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Anderszewski's mission, Richter's breast issues, and the brainwashed babies problem

July 27, 2006
anderszewski200.jpgNorman Lebrecht has an interesting  piece in La Scena Musicale on pianist  Piotr Anderszewski, who he calls " a quizzical soul with a sense of mission."

Agreed that Anderszeweski is a formidable player -- and I like Lebrecht's skepticism about Lang Lang (he calls him "Bang Bang"), Yundi Li ("Bandy Legs") and the rest of the current constellation of stars.

"The attraction of Anderszewski is the impression he gives of being unfulfilled, far from the finished star, devoid of greed and vanity, still searching for meaning in his music," writes a smitten Lebrecht. "His success, popular and critical, cuts against the grain of marketing gimmicks, restoring an integrity to modern pianism that is as much moral as it is musical."

Take a look at Anderszewski's website if you have a chance -- it's full of interesting anecdotes, like this encounter with Sviatoslav Richter:

"Richter was like a god to me. I met him in Warsaw in 1991. Because I wanted to watch him rehearsing, I literally lay on the floor behind the stage.... The next day I got a phone call. They needed someone to turn pages for him. In fact a young girl had been chosen to do it, but when Richter knew that he said he couldn't play with a woman beside him because he would find her breasts too inhibiting!"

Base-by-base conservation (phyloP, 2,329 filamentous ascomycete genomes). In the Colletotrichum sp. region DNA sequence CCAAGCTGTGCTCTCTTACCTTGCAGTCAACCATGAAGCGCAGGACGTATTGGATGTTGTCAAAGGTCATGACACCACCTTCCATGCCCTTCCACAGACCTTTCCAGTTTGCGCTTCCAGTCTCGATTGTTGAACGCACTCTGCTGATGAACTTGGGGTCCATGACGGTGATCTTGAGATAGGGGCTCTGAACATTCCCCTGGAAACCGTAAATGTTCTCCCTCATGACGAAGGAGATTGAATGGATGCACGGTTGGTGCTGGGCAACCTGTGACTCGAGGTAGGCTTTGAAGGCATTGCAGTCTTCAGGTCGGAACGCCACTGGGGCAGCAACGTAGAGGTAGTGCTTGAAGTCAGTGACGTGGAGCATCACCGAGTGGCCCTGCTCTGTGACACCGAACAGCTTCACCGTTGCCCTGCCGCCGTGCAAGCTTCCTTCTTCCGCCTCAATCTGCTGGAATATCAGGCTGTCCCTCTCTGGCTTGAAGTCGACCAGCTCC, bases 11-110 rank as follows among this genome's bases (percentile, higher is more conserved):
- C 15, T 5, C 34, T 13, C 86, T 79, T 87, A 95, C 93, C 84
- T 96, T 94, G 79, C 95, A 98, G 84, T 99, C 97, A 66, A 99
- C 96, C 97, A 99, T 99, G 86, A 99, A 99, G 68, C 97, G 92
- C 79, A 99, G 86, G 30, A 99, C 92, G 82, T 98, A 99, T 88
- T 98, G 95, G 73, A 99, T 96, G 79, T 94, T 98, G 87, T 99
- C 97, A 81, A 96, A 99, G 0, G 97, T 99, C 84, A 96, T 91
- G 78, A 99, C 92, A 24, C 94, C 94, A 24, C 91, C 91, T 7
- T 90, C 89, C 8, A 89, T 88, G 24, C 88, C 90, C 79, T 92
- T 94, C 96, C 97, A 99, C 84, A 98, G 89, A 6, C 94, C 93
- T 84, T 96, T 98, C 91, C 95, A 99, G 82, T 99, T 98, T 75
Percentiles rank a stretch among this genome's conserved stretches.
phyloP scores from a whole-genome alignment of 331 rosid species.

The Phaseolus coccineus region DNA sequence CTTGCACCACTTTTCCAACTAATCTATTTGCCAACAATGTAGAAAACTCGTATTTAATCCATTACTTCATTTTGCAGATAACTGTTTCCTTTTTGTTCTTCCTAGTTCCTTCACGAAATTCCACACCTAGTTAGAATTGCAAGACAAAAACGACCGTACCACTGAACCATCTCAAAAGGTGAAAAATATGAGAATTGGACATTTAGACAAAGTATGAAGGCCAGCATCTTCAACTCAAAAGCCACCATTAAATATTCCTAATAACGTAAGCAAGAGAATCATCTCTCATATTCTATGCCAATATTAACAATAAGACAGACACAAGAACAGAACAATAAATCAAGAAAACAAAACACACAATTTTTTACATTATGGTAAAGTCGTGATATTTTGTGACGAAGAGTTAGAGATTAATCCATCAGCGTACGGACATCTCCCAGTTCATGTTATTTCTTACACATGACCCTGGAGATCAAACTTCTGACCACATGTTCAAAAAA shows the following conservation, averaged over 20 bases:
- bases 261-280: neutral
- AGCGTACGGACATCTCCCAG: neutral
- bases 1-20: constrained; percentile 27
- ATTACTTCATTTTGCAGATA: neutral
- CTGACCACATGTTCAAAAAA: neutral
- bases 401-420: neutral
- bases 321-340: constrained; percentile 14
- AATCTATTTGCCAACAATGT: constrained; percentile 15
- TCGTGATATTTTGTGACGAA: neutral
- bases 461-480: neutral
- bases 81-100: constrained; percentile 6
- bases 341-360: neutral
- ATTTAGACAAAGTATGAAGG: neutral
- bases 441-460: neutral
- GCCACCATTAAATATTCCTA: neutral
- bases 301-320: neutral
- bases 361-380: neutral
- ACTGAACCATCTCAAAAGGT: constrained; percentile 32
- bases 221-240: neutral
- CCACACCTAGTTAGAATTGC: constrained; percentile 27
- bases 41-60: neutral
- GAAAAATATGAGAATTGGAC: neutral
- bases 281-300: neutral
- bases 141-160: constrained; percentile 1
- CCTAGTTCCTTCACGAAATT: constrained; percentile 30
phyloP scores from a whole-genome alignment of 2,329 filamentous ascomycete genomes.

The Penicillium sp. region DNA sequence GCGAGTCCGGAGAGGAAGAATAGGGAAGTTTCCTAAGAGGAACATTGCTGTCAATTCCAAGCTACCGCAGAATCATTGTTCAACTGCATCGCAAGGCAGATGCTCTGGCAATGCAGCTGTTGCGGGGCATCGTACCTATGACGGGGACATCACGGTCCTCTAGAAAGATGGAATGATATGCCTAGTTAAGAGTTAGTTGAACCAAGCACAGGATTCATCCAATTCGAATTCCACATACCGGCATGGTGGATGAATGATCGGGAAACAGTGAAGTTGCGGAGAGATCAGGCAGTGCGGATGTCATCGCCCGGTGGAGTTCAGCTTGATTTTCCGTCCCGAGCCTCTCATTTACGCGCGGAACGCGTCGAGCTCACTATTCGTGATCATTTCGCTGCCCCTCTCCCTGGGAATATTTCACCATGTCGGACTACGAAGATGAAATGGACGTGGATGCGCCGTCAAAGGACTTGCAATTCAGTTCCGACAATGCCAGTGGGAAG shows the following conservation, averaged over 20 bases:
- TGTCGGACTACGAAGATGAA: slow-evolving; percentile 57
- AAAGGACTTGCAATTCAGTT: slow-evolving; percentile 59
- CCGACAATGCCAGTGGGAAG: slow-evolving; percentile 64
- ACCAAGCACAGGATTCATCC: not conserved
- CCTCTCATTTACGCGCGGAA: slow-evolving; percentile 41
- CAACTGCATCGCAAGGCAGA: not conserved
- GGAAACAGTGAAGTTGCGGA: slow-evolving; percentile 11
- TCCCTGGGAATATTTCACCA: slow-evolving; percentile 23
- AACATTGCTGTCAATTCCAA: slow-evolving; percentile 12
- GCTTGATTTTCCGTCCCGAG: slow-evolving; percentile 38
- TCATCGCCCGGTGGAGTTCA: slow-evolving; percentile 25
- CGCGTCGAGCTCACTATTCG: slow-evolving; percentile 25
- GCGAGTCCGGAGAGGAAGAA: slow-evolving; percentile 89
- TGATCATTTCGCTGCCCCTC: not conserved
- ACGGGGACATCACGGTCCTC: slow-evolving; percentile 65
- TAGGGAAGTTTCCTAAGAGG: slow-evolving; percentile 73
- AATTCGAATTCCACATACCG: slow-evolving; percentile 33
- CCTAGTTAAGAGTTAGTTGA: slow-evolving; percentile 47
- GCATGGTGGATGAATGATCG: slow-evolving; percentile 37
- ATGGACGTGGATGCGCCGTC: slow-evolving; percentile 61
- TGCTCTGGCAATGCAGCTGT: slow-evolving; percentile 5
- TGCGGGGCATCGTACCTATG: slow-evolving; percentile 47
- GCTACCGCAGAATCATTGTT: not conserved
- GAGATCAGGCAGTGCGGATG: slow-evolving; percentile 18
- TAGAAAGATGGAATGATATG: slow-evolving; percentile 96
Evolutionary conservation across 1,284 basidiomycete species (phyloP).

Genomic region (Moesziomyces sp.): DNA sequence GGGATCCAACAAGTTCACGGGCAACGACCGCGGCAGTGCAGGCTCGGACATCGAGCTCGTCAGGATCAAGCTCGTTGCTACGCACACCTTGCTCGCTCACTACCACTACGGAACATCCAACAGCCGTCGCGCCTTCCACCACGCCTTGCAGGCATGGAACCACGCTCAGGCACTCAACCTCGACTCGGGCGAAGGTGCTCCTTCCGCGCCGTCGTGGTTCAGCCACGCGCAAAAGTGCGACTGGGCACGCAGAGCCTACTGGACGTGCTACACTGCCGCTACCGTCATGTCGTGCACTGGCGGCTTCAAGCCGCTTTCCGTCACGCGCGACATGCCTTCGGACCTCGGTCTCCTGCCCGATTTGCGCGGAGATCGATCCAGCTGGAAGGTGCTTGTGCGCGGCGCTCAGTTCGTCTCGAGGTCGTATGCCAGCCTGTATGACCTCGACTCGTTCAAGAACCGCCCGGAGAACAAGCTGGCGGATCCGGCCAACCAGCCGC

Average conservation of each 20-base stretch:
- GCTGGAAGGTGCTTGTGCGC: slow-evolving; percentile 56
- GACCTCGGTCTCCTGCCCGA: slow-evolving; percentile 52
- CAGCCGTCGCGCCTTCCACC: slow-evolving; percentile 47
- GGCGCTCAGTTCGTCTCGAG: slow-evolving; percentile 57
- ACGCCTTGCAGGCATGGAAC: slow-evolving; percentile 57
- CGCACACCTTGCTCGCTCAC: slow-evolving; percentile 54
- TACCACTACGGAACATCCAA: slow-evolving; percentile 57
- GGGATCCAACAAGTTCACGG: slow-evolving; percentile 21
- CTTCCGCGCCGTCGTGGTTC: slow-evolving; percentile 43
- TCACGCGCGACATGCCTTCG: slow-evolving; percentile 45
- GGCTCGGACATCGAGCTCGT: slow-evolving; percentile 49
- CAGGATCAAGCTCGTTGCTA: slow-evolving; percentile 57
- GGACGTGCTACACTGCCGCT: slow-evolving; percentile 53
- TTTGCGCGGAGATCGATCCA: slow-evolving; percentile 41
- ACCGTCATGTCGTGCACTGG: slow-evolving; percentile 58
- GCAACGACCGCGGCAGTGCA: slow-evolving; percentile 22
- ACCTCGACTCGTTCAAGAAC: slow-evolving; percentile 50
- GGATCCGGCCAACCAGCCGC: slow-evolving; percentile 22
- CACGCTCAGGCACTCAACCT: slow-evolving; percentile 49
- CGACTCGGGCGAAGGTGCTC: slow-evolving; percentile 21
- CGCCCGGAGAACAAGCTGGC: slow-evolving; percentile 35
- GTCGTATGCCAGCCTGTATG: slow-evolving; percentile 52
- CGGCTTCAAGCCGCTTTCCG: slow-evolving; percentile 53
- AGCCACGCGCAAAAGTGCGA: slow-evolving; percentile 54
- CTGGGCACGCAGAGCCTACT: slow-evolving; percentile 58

babies.jpgFreelance violinist Philippa Ibbotson has a heartfelt rant in The Guardian today, involving much wringing of hands and gnashing of teeth over the "pernicious commercialism" of classical music.

Ibbotson's complaint?  Those horrid little men at the London Symphony Orchestra have recorded a soundtrack for a DVD put out by a company called "Baby IQ" --  designed, the company's website says, "to entertain babies and youngsters."

Uh-oh.  That's bad.  That's really crossing the line.

And it's downright shocking that the LSO would engage in "something akin to baby brainwashing", in Ibbotson's memorable phrase.  

But on second thought -- maybe those babies neeed a little brainwashing.  The way they applaud between movements when you take 'em to the symphony?  And always confusing "bravo" and "brava"?  Annoying as hell.

It reminded me, though, of the nice babies-'n-music line in Alex Ross' piece in The New Yorker last week on Mozart.  The dark depths of "Don Giovanni", he writes, put "a stake through the heart of the chocolate-box Mozart, the car-radio Mozart, the Mozart-makes-you-smarter Mozart."

Keep that opera away from the crib, he cautions: "It would probably cause perversion in infants."

Posted on Thursday, July 27, 2006 at 12:59PM by Registered CommenterStephen Brookes | Comments1 Comment

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Reader Comments (1)

In his "Art of the Piano", David Dubal says that there are many young pianists today who shudder at the fuss that Lang Lang has created. Re Alex Ross' essay on Mozart and above list of summer reading, I'd like to find a copy of the essay collection, "The Don Giovanni Moment", which Ross recommends. William Murray's "Fortissimo", about opera and voice students, has been good reading also.
July 31, 2006 | Unregistered CommenterClayton

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